Bees and the Risk of Extinction
Its sting hurts a lot, but if they were to disappear, it would hurt much more.
The Earthwatch Institute concluded in the last debate of the Royal Geographical Society of London, that bees are the most important living being on the planet, however, scientists have also made an announcement: Bees have already entered into extinction risk.
Bees around the world have disappeared up to 90% according to recent studies, the reasons are different depending on the region, but among the main reasons are massive deforestation, lack of safe places for nests, lack of flowers, use uncontrolled pesticides, changes in soil, among others.
Why Have Bees Been Declared As The Most Valuable Living Beings On Our Planet?
The Apiculture Entrepreneurship Center of the Universidad Mayor (CeapiMayor) and the Apiculture Corporation of Chile (Cach) with the support of the Foundation for Agrarian Innovation (FIA), conducted a study where it was determined that bees are the only living being that it is not a carrier of any type of pathogen, regardless of whether it is a fungus, a virus or a bacterium.
The agriculture of the world depends on 70% of these insects, to put it more clearly and directly, we could say that 70 of 100 foods are intervened in favor by bees.
Also, the pollination that the bees make allows the plants to reproduce, of which millions of animals feed, without them, the fauna would soon begin to disappear.
The honey produced by bees, not only serve as food, but also provide many benefits to our health and our skin.
According to a quote attributed to Albert Einstein, If the bees disappear, humans would have 4 years to live.
What Are The Reasons And Hypotheses Attributed To The Early Disappearance Of Bees?
The Federal Institute of Technology of Switzerland proposes a theory that blames the waves produced thanks to mobile telephony. They explain that these waves emitted during calls are capable of disorienting bees, causing them to lose their sense of direction and therefore their life is put in danger.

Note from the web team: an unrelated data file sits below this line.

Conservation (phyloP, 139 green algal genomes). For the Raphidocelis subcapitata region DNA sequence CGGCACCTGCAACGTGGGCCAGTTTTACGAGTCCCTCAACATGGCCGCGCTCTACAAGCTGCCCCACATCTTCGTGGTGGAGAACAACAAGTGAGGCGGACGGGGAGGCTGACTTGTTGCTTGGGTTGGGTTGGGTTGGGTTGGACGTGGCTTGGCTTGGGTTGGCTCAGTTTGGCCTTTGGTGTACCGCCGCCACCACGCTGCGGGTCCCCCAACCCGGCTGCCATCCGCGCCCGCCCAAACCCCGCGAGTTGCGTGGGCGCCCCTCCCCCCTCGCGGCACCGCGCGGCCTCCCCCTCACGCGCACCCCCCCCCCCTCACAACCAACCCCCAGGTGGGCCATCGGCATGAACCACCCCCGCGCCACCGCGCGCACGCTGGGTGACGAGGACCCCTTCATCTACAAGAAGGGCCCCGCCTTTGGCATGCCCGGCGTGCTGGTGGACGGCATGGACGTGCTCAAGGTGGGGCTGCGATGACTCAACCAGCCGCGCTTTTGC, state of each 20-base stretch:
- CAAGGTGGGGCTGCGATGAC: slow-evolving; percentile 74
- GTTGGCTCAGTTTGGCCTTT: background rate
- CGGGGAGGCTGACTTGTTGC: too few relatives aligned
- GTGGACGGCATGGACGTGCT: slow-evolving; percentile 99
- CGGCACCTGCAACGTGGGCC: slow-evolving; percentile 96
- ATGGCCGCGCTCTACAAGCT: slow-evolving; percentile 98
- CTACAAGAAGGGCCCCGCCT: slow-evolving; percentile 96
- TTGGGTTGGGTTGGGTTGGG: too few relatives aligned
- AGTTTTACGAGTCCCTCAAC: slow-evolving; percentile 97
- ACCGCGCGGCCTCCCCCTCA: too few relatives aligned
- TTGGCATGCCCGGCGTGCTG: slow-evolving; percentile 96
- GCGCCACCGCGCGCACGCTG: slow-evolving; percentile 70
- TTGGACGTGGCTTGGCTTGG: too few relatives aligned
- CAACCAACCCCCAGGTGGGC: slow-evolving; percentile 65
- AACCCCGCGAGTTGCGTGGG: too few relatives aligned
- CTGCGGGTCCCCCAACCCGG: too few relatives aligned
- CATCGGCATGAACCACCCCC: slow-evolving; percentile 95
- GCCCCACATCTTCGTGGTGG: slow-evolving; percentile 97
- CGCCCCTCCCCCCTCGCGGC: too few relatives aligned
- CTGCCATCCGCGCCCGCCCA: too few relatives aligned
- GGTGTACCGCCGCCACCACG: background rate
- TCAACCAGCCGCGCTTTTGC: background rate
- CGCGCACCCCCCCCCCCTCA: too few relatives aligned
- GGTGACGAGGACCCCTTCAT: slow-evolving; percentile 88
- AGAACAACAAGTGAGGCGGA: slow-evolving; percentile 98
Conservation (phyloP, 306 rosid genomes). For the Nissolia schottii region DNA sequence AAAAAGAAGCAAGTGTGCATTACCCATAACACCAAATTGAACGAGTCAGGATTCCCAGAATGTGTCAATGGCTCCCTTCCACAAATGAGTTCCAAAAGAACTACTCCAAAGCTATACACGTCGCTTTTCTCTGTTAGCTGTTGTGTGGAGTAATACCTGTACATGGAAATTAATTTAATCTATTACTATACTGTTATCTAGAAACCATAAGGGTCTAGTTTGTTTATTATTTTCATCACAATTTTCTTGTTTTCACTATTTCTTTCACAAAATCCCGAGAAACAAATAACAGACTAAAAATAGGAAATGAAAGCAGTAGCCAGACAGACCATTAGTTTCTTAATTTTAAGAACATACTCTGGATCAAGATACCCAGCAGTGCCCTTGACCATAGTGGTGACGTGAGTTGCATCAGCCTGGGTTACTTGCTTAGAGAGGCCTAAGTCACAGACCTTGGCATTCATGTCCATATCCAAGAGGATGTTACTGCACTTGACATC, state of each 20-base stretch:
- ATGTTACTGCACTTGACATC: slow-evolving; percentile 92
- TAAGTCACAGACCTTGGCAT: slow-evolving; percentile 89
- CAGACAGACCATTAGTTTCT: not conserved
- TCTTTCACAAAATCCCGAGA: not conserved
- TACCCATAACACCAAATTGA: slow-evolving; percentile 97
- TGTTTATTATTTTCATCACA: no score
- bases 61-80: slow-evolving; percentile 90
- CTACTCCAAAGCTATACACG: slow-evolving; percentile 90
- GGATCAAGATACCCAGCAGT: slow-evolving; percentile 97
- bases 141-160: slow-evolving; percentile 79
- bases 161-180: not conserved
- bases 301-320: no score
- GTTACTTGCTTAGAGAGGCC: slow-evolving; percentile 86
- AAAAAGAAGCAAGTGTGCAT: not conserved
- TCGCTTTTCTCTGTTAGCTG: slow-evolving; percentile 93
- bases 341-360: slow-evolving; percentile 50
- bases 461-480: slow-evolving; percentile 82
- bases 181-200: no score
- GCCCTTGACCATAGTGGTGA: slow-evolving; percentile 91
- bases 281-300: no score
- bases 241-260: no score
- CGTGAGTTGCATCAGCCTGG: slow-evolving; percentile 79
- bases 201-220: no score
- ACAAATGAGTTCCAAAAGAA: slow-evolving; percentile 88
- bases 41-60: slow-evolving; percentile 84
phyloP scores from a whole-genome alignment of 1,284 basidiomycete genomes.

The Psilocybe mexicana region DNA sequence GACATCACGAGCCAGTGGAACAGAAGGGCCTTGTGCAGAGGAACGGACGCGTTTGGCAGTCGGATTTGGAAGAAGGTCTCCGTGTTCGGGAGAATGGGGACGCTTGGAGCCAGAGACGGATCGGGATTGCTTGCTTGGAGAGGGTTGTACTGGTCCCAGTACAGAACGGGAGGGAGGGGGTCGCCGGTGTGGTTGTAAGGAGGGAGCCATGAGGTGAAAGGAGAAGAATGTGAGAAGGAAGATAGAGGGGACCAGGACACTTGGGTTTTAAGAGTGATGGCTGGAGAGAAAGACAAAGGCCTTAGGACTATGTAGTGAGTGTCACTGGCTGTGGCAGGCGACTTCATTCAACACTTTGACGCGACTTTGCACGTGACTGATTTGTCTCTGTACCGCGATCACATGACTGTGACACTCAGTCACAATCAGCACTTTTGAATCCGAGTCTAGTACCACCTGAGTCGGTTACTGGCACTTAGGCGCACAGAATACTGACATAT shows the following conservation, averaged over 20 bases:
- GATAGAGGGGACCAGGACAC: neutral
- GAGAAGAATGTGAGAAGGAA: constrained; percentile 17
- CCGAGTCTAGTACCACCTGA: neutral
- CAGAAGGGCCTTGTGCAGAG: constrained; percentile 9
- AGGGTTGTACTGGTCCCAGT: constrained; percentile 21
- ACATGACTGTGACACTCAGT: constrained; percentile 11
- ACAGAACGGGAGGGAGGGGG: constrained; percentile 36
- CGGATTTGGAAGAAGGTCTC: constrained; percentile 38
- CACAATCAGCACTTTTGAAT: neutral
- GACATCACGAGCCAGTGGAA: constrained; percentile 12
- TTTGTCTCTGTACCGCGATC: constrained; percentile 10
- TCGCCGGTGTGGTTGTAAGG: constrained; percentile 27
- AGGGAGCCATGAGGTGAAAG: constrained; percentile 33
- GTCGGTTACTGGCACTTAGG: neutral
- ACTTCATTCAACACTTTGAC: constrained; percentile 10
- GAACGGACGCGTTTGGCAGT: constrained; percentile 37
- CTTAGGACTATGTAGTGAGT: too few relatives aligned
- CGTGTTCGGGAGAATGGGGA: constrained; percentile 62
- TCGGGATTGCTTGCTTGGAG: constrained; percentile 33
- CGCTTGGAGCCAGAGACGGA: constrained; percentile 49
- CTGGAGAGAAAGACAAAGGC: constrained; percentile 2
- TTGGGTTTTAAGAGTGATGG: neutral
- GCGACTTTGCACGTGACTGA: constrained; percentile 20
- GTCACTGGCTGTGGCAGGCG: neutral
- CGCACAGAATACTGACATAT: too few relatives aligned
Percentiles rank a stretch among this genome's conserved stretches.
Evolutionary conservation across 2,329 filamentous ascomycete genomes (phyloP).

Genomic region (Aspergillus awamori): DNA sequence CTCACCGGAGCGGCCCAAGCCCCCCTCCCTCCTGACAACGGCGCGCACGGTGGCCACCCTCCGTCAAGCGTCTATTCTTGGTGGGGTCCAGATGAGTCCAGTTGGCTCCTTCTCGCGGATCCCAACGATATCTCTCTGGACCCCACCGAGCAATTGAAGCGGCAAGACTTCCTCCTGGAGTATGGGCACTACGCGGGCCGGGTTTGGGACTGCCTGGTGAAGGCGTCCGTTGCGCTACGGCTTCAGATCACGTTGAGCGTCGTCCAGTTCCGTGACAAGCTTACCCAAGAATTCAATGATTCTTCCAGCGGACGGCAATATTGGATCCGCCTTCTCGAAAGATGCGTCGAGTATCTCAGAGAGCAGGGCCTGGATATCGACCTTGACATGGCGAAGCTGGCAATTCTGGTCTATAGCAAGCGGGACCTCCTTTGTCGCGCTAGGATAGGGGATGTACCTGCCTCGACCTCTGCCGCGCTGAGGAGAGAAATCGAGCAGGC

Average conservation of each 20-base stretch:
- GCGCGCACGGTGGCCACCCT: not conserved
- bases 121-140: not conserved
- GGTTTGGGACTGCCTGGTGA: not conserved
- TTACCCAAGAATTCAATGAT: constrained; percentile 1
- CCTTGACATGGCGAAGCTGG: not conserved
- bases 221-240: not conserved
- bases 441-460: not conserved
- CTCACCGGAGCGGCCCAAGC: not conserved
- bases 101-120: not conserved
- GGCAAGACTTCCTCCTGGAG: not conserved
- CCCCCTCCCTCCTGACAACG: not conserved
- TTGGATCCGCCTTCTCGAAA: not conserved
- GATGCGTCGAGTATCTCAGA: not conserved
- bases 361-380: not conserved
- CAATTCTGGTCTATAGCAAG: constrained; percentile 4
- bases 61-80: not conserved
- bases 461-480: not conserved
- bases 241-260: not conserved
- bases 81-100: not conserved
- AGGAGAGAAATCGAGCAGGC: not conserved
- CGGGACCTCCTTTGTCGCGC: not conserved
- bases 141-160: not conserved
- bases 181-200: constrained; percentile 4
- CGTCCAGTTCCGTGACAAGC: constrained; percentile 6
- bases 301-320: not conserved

The researcher and biologist Daniel Favre, along with other researchers, made 83 experiments that show that bees in the presence of these waves produce a noise ten times higher than usual, behavior that has been observed to make it known to other bees They are in danger and it is important to leave the hive.
Undoubtedly, the greatest reason for its disappearance is attributed to the constant fumigation of crops, an example of this is what happens in Colombia since during the last three years 34% of bees with agrotoxins have died of poisoning.
Are There Solutions To The Problem?
There are indeed solutions, the problem is that it is very difficult to carry them out because there are very entrenched practices in production and agriculture.
However, three solutions are proposed with the hope that they can be done in a short time:
– Prohibit, not reduce, the use of toxic pesticides.
– Promote completely natural agricultural alternatives.
– Perform constant research and monitoring of the health, welfare and conservation of bees.
This is an example of the problem that is being experienced with bees and the urgency of creating changes in our management of resources, says Luciano Grisales, representative to the Chamber of Commerce of Colombia.
It is of vital importance to establish the strategic nature of the protection and repopulation of bees and other pollinators, since not to do so in 10 years would not be counted on bees in Colombia. This would lead to a food catastrophe and a health crisis in the country. – Luciano expressed to Sustainable Week.
Allah the Almighty says in the Ever-Glorious Qur’an what means,
“And your Lord inspired to the bee, “Take for yourself among the mountains, houses, and among the trees and [in] that which they construct. Then eat from all the fruits and follow the ways of your Lord laid down [for you].” There emerges from their bellies a drink, varying in colors, in which there is healing for people. Indeed in that is a sign for a people who give thought.” (An-Nahl: 68-69)
Adapted with slight editorial modifications from Sustainable Week.